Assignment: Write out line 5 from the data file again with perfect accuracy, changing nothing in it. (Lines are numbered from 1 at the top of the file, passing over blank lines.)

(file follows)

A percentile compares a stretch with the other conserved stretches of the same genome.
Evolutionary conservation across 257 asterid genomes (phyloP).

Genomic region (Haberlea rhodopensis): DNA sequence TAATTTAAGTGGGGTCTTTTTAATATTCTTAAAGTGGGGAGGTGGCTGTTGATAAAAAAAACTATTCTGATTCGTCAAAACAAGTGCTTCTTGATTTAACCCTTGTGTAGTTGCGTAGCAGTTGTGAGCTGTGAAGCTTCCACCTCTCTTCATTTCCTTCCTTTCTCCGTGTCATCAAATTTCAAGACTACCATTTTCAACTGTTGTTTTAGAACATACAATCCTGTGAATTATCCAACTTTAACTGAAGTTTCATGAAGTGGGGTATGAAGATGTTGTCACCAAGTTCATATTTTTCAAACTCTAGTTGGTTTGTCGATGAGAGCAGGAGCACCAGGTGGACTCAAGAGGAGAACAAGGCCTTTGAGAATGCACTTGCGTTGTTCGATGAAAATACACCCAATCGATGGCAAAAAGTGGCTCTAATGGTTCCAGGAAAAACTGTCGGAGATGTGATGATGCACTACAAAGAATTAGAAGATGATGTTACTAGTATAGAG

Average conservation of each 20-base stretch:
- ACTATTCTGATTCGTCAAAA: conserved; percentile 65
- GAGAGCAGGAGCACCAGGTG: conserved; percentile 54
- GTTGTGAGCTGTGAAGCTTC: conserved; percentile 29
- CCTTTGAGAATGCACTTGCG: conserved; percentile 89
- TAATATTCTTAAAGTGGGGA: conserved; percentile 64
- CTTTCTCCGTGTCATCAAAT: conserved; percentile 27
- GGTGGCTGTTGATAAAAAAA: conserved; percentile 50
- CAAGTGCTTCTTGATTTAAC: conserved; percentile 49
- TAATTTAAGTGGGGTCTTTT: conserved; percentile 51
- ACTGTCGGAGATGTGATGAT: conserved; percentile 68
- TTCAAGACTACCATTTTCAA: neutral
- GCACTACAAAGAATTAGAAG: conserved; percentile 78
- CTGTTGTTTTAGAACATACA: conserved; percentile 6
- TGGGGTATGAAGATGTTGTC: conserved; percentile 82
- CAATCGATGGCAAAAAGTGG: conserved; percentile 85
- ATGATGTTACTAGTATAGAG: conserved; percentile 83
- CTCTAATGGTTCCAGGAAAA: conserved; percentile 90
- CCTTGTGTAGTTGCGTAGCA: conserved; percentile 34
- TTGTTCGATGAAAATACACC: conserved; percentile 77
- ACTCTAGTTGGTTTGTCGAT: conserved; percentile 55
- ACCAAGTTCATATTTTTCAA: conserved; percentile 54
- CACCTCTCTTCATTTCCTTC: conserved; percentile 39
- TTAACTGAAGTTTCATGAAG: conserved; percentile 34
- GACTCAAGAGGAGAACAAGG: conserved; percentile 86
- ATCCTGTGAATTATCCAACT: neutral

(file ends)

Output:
- ACTATTCTGATTCGTCAAAA: conserved; percentile 65